We thus see that redundancy in industrial networks is a powerful tool for a large range of purposes. This extends from being resilient to broken sensor nodes, being able to identify and reject incidentally faulty sensor values, reducing measurement uncertainty, replacing sensors on the fly without having to shut down the complete network and allowing the implementation of smart calibration strategies in order to reach smart traceability. When the sensors are smart and semantic meta information is encoded in a machine-interpretable fashion, smart data agents can perform the required network meta-analysis (e.g., establishing the presence of redundancy) in an automatic way, and take advantage of the outcomes of the meta-analysis where possible.

6. Conclusions and Outlook

Metrology for the Internet of Things (IoT) and similar concepts of heterogeneous sensor networks is of growing interest, but many challenges remain to be solved. These include the requirement of novel calibration approaches for smart digital sensors, mathematical modeling of complex sensor networks for uncertainty propagation and uncertainty-aware machine learning methods.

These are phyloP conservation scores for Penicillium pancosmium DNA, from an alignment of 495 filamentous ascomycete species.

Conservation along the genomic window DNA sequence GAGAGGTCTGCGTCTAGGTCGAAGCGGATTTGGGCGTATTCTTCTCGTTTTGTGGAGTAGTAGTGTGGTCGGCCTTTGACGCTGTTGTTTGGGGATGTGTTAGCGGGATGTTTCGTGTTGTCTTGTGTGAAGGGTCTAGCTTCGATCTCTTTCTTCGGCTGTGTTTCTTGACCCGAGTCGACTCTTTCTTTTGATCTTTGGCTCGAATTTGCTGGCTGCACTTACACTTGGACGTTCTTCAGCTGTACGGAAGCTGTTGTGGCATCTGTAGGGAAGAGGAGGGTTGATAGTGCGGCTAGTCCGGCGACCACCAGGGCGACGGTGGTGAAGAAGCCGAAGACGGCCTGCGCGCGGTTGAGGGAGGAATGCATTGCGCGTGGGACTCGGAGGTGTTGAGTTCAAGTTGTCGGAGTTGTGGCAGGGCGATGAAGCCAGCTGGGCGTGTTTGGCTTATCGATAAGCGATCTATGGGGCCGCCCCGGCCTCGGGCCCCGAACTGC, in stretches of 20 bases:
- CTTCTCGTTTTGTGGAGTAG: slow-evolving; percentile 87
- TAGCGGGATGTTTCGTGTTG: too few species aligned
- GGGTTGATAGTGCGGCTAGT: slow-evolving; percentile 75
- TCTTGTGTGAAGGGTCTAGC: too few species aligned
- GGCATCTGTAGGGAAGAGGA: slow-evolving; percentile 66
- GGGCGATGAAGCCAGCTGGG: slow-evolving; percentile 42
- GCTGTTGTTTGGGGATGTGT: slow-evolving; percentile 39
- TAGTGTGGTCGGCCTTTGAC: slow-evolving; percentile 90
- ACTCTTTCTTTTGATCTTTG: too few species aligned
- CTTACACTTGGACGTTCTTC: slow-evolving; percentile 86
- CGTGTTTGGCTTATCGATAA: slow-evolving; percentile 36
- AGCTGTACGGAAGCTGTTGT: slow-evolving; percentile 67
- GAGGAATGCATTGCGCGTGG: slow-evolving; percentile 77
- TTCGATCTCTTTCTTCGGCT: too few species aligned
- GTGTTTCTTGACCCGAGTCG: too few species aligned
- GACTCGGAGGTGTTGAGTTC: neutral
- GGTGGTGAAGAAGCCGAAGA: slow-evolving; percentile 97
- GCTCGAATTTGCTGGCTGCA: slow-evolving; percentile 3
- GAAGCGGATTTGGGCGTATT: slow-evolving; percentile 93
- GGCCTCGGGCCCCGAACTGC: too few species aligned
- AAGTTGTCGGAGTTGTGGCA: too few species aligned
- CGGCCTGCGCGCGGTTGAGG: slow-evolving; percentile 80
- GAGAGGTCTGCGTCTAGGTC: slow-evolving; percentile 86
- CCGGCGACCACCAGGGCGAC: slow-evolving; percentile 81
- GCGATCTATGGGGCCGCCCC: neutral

The traceability of measurements to the SI units is important also in the IoT. Even more so as the data analyses become automated and intelligent, and as the layout and topology of the network can change rapidly. The efficient application of artificial intelligence (AI) methods to a sensor network requires a machine-interpretable representation of the knowledge available about the individual measuring instruments and their relation to each other. Smart traceability in the sense described in this paper can help to achieve that. Furthermore, the replacement or failure of a single sensor must not result in the necessity to re-train large parts of the AI method. With traceable measurements, this can be avoided by taking the calibration information into account in the data analysis. Traceability also allows more efficient data analysis methods to be applied, for instance, to take advantage of network redundancy. Methodologies like that of the largest consistent subsets can be applied to determine sub-networks of smaller measurement uncertainty—and thus, with more reliable results.